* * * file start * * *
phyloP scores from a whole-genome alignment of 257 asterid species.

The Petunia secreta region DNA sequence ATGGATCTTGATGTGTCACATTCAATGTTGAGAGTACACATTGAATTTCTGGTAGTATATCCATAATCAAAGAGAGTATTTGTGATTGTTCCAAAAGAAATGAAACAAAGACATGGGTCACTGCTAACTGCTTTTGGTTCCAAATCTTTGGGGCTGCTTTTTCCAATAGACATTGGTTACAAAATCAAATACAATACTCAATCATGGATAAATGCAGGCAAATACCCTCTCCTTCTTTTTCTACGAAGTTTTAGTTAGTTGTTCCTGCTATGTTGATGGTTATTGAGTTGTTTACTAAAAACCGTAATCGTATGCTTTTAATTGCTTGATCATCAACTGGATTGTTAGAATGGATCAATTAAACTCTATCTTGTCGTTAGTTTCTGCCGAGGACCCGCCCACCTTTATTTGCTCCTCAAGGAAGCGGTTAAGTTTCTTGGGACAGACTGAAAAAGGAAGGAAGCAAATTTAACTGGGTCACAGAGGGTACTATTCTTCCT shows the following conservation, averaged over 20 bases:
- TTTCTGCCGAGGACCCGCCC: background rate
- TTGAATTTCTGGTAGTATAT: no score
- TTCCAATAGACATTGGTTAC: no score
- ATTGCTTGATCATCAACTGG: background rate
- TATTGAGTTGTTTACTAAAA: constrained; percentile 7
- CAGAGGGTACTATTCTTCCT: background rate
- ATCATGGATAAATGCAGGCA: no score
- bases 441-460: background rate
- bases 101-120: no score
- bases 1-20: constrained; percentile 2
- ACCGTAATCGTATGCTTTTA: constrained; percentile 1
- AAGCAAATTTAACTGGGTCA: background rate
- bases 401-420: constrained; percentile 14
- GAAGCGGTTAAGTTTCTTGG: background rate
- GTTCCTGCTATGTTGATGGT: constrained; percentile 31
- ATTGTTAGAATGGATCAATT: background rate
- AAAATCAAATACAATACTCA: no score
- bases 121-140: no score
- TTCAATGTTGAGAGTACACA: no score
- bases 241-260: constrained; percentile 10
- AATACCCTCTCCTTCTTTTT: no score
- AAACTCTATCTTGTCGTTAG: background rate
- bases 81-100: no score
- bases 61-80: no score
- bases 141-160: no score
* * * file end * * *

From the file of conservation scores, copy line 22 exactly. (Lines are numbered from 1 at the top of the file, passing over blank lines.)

- bases 241-260: constrained; percentile 10